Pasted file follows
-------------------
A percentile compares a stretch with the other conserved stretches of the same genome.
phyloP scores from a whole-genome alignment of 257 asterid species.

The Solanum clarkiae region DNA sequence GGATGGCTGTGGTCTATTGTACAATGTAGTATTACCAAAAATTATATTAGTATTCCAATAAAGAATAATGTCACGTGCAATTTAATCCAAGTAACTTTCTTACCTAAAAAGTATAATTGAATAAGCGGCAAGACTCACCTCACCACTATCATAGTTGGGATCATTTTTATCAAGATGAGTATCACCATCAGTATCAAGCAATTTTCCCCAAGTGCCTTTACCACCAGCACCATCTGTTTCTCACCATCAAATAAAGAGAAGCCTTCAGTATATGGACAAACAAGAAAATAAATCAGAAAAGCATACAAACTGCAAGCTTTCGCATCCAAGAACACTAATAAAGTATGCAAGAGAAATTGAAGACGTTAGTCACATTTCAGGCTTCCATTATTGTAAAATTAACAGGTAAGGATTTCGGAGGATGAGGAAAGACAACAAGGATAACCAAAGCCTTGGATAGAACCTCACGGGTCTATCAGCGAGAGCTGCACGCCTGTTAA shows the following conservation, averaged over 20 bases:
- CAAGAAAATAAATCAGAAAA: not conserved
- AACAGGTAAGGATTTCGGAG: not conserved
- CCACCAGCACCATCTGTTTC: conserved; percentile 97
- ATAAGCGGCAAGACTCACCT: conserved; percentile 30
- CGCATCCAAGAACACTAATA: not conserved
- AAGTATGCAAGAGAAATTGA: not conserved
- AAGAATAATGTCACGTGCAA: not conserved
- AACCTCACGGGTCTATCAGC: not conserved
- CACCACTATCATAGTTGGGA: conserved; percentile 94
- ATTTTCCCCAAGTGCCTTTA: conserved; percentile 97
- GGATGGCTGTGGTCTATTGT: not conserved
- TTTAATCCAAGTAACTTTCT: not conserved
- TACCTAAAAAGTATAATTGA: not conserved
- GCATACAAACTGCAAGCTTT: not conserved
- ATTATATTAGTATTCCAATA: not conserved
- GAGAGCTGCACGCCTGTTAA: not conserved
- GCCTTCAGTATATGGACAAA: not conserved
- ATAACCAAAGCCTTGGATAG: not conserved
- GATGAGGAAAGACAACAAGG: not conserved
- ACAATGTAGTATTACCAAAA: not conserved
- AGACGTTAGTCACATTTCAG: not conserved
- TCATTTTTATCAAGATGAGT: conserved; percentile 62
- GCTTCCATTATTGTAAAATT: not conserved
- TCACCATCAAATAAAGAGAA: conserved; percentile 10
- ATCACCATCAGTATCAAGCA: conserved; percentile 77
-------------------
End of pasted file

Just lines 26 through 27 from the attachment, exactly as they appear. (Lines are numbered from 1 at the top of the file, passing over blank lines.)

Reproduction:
- GCTTCCATTATTGTAAAATT: not conserved
- TCACCATCAAATAAAGAGAA: conserved; percentile 10